One of the social developments of our age and of your generation is the phenomenon of texting. Not too long ago, I asked a young man deeply engaged with his smartphone, how often does he send or receive a text message? He replied, looking up momentarily from the phone that fit so comfortably in the palm of his hand, that he does about 300 texts a day. And then he looked at me with surprise that I would ask such a question. He volunteered, “How else would I stay connected?” And then, as if to make his point, he added, “It’s important to stay connected.”

I could not agree more. It is important to have friends, family, associates and to stay connected to them. Naturally our parents, our families, the culture of our country and our faith convictions are very important elements of our personal identity. But it is also important that we stay connected to the deeper reality of our existence — our relationship with the Lord, who is Truth and Love in person. He is the vine, and it is crucial that we stay connected to him, that we abide in him.

How appropriate that we are celebrating this Baccalaureate Mass as the Church celebrates Pentecost — the outpouring of the Holy Spirit. It is precisely in that gift that you and I received the power not only to stay connected to the vine but to grow and flourish.

The first reading from the Book of the Prophet Ezekiel speaks about the Spirit of the Lord giving life even to dry bones. The Letter of Paul to the Romans tells us it is Spirit who comes to our aid even in our weakness. And in the Gospel we hear that it is precisely in Jesus that we find the strength we need and the flowing water of the Spirit to make it possible for us to change the world.

You have been well prepared. You do not set out on the journey of your life alone. The celebration of your commencement tomorrow is the recognition that you have shared in the mission of this university and have come to an understanding of the place of values — moral, ethical, and religious — in your life and in the society of which you are a formative part, and which make possible a common good that is more than just temporary political expediency.

Your education here at Notre Dame unfolded in the context of an institution that recognizes and cherishes the existence of truth, the value of truth, the determinant role of truth in our lives — personally, collectively, and societally.

Life at this university is an invitation to learn, absorb, and appropriate so much of the information and data available to us. But there is also more. We need to know as well what to do with all of our scientific and technological information. We need to make judgments about how we use what we know. There is a great distinction between knowledge, information, the accumulation of data, and wisdom.

Increasingly, there is a realization in our country that secular humanism alone is not able to provide the moral guidance we as a society so desperately need. Technology and science can provide us an ability to do things. They have, in fact, extended far beyond the dreams of even a generation ago our capacity to accomplish things. But what technology and science cannot answer is “ought we to do everything we can do?”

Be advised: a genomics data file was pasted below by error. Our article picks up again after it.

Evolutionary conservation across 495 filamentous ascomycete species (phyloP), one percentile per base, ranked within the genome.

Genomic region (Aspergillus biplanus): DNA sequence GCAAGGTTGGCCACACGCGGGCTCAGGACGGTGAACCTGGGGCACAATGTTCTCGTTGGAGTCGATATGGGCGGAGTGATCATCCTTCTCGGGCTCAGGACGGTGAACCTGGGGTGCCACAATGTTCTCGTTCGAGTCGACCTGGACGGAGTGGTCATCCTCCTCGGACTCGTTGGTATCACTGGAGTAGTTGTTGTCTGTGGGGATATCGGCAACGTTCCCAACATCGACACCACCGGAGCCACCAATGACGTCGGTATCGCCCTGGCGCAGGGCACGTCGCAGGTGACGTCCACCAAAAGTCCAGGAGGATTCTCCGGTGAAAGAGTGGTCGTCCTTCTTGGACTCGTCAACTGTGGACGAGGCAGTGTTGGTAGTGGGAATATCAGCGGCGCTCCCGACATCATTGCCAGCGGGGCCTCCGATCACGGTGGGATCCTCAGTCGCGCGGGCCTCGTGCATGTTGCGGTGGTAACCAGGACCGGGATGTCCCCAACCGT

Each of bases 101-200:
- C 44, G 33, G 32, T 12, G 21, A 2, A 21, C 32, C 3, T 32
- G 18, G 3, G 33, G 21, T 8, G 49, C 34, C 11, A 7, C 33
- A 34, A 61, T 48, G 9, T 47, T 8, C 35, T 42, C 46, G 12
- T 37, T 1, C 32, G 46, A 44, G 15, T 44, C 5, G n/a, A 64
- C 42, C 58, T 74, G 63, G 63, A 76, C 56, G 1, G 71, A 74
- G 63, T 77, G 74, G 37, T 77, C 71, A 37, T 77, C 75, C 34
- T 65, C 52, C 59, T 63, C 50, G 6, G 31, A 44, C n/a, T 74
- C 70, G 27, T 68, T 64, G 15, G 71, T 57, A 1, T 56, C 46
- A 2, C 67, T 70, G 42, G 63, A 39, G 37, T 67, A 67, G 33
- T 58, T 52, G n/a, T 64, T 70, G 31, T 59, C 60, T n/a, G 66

The question this generation of graduates faces is a simple but highly sophisticated one: Is what we can do, always what we ought to do?

Each one of you has your own gifts, talents and abilities. But your formation here allows you to bring something more that is so much needed in our society and our culture. Because of your education, you bring a vision of life and purpose rooted in the Gospel and enlightened by your faith. Not only are you prepared to address the truly great questions — How shall I live? What are the values that should direct my life? What is the purpose and meaning of my existence? — but you are also qualified to help others recognize the importance of those questions.

The second identifying element of life follows on the recognition that we have a relationship with God — our obligation to each other. No one lives as an island. We all have others in our lives and around our life. Today I ask you to remember always that we live in a world where so many have so little. Yet we are all one family — one human community.

Be prepared to recognize and accept the fact that you can change the world — that you have the power to advance that transformation that has been underway for 2,000 years.

Finally, we come to third element of our reflection today — your share in making this a better world. Each of us does count. We are all important. But it is not just a better world here and now we are asked to bring into being. We are asked to recognize that we have the ability to realize here and now everything that Jesus tells us is his kingdom coming to be.

Jesus calls us to be part of a world of justice, truth, kindness, compassion, wisdom, peace, and love. He invites us to share in his work of bringing into our world the experience of his kingdom — the presence of his love. You have received the invitation to change the world.

You and all who are graduating this year face grave challenges and great opportunities. Learning, science and technology will provide you and your generation with more know-how than technology has been able to provide the human race up to this date. How you use what you know will determine the human quality of life for the next century. You now join all of us in the awesome struggle to decide from all that we know how to do — what we ought to do!

May you always hear in your heart the simple challenge of Jesus whenever you ask, “What am I going to do? — What are we going to do?” “We are going to change the world!” We are going to make all things new!

Thank you.

God bless you.